It made me burnt out. So burnt out that I didn’t apply for a residency the following year. It made me cry at times. It made me lose 5-10 pounds (which I normally wouldn’t complain about) from sheer exhaustion. It made me eat leftover food (from fellow staff) that was questionably old (7 days is still ok if you broke, yo.). It made me drink “pop” (what we midwesterns call soda) for a year. It made me wake up at 5 am every morning so I could stop by the corner convenience store, pick up 2 large coffees, and meet my internmate to soap 15-20 cases before I had to start calling all my pet owners at 7am and before I started rounds at 7:30am. It made me cuss a lot more. It made me bitter and cynical. It made me superstitious (I would only  wear a certain outfit and ear rings on my overnights). It made me dislike some internmates (who were slow receiving “on the list” or had a lot of “booms” come back through the ER – what we called the “boomerang effect.”). It made me paycheck to paycheck. It made me a life-long fast walker (“Hurry up, extern. You’re walking too slow!”).

But, I never met an Angell intern who ever regretted doing an internship.

Because we all came out better on the other side.

So, when veterinary students ask me if they should do an internship or not, I don’t say YES. I say HELLYA. [Formerly during my cuss-filled internship, it wouldn’t be an “F (*! YEY!”)]. Ask any specialist out there, and the majority highly, highly recommend doing an internship.


Because honestly, there are some bad vets out there. And there are some mediocre ones. And one of the biggest “I’m-going-to-eat-you-alive-and-crush-your-professional-dreams” as a budding veterinarian? Lack of confidence. And a GOOD internship gives you that.

Now, don’t get me wrong. There are some bad internship programs out there. Ones that only use you for cheap labor. So, how do you pick?

The exact advice I got from my favorite surgeon at Cornell when it came to picking internships? (Thank you, Dr. Harvey!) Pick the ones on the East, the ones on the west, a few smattering around the South and midwest, but most importantly, the ones that are really well established. That have had an ongoing internship for the past 30+ years. That provide a lot of internmates for you to bounce ideas off of. That give you 50-75% ER shifts (YES, because that’s how you get your confidence! If you can rock at ER, you can do anything!). That have lots of specialists that you can bounce ideas off of.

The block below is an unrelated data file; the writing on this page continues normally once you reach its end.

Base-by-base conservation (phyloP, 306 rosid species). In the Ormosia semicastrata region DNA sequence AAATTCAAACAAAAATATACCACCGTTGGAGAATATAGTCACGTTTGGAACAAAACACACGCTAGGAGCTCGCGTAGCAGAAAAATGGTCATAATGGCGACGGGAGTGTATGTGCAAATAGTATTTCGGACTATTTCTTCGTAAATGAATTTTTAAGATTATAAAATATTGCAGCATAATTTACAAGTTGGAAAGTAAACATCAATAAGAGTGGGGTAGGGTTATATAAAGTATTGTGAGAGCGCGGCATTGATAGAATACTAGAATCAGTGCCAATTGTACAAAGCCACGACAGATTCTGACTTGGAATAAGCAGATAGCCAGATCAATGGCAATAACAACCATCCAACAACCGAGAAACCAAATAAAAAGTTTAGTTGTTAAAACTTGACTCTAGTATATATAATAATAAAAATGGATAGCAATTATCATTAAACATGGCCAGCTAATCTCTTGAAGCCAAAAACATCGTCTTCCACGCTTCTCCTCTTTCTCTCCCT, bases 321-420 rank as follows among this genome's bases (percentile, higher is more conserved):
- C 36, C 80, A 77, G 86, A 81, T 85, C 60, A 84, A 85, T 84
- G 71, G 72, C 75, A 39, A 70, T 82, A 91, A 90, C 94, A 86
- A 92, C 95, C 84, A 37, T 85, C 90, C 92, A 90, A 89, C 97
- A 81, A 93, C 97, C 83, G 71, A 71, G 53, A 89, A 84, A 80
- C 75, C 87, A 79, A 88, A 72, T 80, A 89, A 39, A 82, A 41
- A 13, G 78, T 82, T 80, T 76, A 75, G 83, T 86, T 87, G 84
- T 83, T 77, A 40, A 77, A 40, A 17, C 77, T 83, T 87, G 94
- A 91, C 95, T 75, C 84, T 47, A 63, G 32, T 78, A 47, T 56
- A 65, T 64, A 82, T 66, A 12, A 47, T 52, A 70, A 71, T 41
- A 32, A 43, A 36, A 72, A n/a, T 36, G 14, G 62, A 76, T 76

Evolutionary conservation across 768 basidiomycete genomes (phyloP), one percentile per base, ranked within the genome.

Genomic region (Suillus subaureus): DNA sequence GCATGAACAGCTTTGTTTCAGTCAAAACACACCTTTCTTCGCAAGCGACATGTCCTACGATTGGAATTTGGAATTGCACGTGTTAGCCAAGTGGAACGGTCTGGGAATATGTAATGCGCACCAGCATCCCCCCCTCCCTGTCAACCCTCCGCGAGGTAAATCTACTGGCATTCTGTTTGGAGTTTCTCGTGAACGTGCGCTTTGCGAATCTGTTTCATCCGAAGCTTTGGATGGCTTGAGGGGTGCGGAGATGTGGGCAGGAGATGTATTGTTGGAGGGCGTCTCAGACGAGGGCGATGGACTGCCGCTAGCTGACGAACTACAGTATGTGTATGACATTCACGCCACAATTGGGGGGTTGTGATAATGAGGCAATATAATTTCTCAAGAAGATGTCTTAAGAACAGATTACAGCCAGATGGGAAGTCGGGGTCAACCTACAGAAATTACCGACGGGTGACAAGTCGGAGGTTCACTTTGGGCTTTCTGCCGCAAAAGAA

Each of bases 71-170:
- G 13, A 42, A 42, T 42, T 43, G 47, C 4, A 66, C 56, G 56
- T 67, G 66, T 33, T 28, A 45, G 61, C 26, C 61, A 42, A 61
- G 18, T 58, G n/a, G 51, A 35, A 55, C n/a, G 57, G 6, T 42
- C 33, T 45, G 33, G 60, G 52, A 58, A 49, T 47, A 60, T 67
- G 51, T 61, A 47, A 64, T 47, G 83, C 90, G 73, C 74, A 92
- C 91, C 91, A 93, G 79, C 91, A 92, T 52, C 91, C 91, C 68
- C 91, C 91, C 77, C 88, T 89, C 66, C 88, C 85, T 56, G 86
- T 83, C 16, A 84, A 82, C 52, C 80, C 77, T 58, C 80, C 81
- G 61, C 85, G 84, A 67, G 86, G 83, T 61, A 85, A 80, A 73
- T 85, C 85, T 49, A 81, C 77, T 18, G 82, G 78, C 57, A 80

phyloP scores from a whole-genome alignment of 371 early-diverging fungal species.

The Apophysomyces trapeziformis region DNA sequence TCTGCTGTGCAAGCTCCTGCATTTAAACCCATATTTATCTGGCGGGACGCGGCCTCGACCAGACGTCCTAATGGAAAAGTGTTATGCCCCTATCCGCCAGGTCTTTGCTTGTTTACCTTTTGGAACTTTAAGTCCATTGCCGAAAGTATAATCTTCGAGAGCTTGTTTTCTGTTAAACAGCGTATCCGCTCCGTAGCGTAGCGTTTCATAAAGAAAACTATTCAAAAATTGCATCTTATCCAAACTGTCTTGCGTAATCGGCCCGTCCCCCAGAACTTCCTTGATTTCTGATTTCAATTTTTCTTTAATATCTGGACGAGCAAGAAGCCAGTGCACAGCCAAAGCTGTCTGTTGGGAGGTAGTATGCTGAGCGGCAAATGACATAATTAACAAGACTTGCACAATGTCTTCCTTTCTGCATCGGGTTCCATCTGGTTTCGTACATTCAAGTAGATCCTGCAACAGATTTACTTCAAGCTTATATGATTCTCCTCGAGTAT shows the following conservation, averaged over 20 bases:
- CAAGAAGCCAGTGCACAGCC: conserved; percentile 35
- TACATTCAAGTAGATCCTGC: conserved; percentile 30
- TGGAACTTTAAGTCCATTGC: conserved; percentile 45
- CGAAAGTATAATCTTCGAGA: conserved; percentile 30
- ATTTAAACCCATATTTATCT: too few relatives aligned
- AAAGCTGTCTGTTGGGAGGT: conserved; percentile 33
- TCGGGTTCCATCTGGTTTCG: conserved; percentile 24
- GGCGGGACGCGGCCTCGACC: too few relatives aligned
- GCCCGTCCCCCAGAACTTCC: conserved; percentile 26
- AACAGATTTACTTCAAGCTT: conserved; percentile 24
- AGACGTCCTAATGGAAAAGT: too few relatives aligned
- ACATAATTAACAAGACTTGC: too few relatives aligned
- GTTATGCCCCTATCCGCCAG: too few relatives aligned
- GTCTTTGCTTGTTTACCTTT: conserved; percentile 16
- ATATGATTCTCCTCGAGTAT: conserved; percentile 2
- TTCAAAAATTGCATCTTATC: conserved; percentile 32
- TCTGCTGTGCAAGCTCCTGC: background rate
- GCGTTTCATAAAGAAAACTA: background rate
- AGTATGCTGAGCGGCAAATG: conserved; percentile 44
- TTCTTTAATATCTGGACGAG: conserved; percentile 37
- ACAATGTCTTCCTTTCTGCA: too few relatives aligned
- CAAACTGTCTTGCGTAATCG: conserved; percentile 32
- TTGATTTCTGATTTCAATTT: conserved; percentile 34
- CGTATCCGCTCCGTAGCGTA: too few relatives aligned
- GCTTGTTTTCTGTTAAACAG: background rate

What you don’t need? A repeat year of your 4th year, where you’re being babysat and coddled, without any primary responsibility. You want primary case responsibility. You want to do all the surgeries. You want to do all the sedations. You want to write all those treatment sheets and estimates and client communications. You want to grow your knowledge base and your confidence. You want to learn to be efficient and how to do the “spiel.”

And that, my friends, is what a good, solid internship program does.

If you’re thinking about it, I really encourage talking to interns and residents and specialists out there. And I really encourage hearing from the other side and talking to well established veterinarians out there too. And ER vets. When in doubt, you can even watch our “Should I do an internship?” webinars HERE and HERE too (and oldie, but a goodie!), if you’re a VETgirl ELITE member (which, btw, is FREE to veterinary students and vet tech students, so why aren’t you taking advantage of it!). Plus, check this LINK HERE to find lots of advice on internships and residencies in veterinary medicine, at least from the bias of this VETgirl.

You can read more about this in a few weeks in my blog “How do I maximize my chances of getting a veterinary internship.” Likewise, you’ll want to check back in a few MORE weeks on my blog “Why you shouldn’t go into ER after you graduate veterinary school.” Because you know what? I really want you to be set up for success in your career, while loving it at the same time.